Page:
In the News

CBC News: Pandemic drives demands for universal affordable internet and cell plans

Without guaranteed and affordable internet access, Lekan Olawoye fears some Canadians could be left behind economically as the pandemic's physical distancing measures remain in place for months to come.

"It's absolutely imperative that right now, in 2020 ... people have access to this, especially when you are thinking about historically underrepresented groups, like black professionals," said Olawoye, the outspoken founder of the Black Professionals In Tech Network.

"If you want a job, you need to be able to do webinars and live interviews."

The COVID-19 pandemic has prompted renewed calls for widespread affordable internet and wireless services. Alongside calls for a guaranteed basic income, some are calling for guaranteed universal, affordable internet access.

Policy Options Politiques : Fournier un accès Internet aux ménages à faible revenu

À une certaine époque, avoir un accès Internet était un luxe, un « plus », mais ce temps est révolu depuis longtemps. En ce temps de COVID‑19, l’Internet nous procure un lien vital vers une foule de services, travail, école, épicerie, pharmacie, banque, prestations d’urgence, rendez-vous médicaux, pour ne nommer que ceux-là.
 
Une connexion Internet peut faire la différence entre la vie et la mort. Le fait d’avoir à se déplacer pour se procurer des biens et des services essentiels, au lieu de les commander de chez soi en toute sécurité, peut compromettre notre sécurité et celle de nos proches.
 
Pourtant, les services Internet sont encore inabordables pour un grand nombre de Canadiens. Près de 9 % des enfants et des adultes au Canada ― c’est-à-dire 3,2 millions de personnes ― vivent aujourd’hui dans la pauvreté. Dans certaines régions rurales, éloignées ou nordiques, le prix de la connexion demeure prohibitif, si bien que même les ménages à revenu moyen ne peuvent se l’offrir.

Op Ed: Governments must do more to provide critical Internet access to low income households

There was a time when Internet access was a luxury – a ‘nice to have,’ -- but that time has long since past. Now, with COVID-19, Internet access is an essential lifeline to health appointments, school, work, food and medicine deliveries, banking, government emergency funding – and so much more.

Every household needs Internet access.

With the novel coronavirus, not having Internet access can mean the difference between life and death. Having to leave the household for essential goods and services, instead of accessing them online from the safety of your home, can mean risking your safety and that of your loved ones.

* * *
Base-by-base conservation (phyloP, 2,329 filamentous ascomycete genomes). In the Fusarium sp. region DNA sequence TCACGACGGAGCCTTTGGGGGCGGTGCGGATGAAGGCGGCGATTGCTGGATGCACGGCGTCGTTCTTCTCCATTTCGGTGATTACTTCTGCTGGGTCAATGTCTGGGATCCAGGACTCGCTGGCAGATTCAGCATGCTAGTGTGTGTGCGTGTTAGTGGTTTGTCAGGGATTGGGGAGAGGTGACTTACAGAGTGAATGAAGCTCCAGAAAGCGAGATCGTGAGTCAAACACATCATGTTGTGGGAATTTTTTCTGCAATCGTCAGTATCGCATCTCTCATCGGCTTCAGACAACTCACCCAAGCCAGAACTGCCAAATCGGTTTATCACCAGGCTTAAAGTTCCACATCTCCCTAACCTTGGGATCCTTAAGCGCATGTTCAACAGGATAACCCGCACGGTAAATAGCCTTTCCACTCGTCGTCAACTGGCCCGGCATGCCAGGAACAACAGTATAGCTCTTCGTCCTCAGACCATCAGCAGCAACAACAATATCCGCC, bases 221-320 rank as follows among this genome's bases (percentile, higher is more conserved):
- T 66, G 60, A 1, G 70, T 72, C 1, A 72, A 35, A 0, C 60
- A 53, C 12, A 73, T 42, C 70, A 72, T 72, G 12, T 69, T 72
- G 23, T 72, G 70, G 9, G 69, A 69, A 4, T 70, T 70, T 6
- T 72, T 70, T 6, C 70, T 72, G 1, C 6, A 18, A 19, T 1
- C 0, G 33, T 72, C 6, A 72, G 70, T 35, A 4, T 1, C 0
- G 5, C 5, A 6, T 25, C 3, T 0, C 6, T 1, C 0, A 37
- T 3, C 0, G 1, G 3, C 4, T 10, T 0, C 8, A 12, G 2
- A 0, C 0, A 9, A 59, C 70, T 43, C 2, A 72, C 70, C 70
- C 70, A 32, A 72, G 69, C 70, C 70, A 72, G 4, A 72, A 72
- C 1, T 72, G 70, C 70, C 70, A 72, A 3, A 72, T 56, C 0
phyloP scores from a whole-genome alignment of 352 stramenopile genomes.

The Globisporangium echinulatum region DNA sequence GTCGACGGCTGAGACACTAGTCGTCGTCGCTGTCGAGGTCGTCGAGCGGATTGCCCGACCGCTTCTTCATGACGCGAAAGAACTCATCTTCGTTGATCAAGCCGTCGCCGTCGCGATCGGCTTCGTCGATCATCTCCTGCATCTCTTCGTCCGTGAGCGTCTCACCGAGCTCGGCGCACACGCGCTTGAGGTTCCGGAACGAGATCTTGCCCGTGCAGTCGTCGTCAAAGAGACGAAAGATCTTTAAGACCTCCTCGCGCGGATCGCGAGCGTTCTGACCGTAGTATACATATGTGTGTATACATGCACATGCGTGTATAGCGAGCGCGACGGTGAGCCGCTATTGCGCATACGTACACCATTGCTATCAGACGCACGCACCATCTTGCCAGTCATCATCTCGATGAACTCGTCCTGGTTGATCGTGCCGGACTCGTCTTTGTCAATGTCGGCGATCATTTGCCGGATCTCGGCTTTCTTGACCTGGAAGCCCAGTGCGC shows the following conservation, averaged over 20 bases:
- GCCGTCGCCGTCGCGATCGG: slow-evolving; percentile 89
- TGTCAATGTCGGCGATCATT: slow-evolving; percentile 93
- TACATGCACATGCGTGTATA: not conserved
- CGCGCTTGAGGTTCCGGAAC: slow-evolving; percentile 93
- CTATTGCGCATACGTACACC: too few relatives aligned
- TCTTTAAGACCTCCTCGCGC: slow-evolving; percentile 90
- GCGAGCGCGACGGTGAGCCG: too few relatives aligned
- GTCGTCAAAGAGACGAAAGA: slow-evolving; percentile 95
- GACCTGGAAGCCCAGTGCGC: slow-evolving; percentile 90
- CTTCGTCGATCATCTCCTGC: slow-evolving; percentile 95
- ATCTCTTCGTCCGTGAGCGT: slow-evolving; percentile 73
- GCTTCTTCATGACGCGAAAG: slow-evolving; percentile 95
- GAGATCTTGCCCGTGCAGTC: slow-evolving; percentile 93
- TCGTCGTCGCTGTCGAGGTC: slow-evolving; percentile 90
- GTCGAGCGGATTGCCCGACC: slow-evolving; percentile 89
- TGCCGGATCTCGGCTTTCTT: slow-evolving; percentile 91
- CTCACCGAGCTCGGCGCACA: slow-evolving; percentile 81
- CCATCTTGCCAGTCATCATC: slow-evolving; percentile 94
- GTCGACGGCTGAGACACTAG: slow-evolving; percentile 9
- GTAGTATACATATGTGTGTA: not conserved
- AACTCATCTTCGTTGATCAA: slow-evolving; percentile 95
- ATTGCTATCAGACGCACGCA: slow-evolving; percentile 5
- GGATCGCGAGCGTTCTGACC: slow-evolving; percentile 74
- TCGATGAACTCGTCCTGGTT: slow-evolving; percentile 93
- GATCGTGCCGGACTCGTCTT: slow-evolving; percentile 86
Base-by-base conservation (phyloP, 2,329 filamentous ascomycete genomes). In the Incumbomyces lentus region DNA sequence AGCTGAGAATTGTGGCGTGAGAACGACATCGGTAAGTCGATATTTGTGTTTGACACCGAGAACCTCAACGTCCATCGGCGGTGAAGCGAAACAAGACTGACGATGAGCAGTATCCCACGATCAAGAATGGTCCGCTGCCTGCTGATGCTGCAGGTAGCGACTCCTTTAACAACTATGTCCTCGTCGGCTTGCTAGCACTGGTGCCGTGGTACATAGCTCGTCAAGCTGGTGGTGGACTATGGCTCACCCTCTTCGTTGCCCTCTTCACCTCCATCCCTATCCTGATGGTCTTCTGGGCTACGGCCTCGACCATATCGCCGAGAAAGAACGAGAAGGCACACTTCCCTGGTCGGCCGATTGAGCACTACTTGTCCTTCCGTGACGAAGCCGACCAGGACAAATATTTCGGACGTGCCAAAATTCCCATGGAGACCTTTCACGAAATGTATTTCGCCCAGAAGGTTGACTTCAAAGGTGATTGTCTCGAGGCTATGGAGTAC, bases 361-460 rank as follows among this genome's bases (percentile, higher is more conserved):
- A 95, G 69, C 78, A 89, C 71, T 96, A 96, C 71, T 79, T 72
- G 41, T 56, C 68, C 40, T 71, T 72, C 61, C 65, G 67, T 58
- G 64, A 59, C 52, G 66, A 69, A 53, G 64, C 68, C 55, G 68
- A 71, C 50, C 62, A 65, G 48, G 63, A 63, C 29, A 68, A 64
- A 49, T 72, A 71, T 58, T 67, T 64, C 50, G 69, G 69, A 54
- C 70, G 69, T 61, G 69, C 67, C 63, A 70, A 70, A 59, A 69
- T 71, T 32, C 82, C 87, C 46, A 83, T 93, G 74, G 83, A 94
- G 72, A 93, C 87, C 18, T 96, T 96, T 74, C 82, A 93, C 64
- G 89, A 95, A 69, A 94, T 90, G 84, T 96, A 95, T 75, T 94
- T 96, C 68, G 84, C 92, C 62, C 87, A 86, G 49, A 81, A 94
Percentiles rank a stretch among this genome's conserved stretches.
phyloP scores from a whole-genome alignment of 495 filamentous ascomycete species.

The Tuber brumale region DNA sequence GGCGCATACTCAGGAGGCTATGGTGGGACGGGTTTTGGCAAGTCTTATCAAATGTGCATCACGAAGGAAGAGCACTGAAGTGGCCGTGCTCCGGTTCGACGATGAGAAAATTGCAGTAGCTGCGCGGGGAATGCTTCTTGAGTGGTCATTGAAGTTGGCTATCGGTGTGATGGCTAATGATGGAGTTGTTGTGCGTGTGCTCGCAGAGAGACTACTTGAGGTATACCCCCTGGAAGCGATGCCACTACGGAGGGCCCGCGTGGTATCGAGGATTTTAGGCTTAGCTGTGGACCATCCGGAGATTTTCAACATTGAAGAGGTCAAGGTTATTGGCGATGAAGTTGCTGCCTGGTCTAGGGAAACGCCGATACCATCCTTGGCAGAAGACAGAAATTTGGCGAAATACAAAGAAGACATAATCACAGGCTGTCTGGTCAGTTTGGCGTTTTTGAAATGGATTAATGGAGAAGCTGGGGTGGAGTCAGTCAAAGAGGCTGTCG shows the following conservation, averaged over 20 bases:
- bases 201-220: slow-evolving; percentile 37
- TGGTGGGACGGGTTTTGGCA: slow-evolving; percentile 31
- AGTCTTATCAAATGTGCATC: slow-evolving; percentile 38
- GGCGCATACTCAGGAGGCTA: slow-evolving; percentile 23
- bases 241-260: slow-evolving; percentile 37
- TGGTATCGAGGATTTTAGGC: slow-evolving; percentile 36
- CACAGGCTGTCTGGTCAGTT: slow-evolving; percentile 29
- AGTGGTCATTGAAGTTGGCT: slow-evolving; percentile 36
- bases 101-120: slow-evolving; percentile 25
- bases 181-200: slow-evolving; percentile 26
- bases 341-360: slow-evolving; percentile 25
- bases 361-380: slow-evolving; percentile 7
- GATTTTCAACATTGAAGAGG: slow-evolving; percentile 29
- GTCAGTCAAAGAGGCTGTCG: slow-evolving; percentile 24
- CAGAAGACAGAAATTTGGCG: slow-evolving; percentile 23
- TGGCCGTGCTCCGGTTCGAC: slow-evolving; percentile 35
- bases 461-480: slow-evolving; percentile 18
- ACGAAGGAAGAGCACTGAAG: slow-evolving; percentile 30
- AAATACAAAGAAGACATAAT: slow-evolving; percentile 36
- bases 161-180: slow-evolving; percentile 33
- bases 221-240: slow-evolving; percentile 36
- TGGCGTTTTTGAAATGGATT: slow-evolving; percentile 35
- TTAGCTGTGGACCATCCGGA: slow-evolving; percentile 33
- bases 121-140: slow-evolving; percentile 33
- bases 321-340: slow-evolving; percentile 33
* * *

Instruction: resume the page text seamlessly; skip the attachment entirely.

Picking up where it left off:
Yet Internet access remains unaffordable for many Canadians.

National Observer: Pandemic-forced home-schooling widens the digital divide

The broadband internet connection in Mikayla Burnett’s Scarborough home struggled to handle the extra load as soon as Ontario schools closed last month due to the COVID-19 pandemic.

The 18-year-old high school student, her brother and two cousins who live with them all need to use it to keep up with their studies, but the increased demand has meant the service — which combined with a landline phone costs the family $150 a month — has slowed to a crawl.

“If I was sitting in my room, I couldn’t hand in assignments. It would be loading for 20 minutes — it would take forever to load a page,” she said.

“I had to use my own (mobile) data, which affected me later on because it ran out.”

Medium: In light of Covid-19, maybe it’s time we revisit the debate around the internet as a human right

If there’s one thing this crisis has made abundantly clear, it’s this: the internet is no longer a luxury, it’s now a necessity. We’re turning to the internet in record numbers to work, teach our kids, and inform ourselves of the latest public health news. It’s also helped make this whole thing just a bit more bearable. Whether it’s catching up with our friends over Facetime or easing our mind with the latest Netflix sensation, the internet has helped us maintain our collective sanity.

Unfortunately, for far too many Canadians, internet accessibility is still an issue. This is especially true for low-income Canadians and rural Canadians.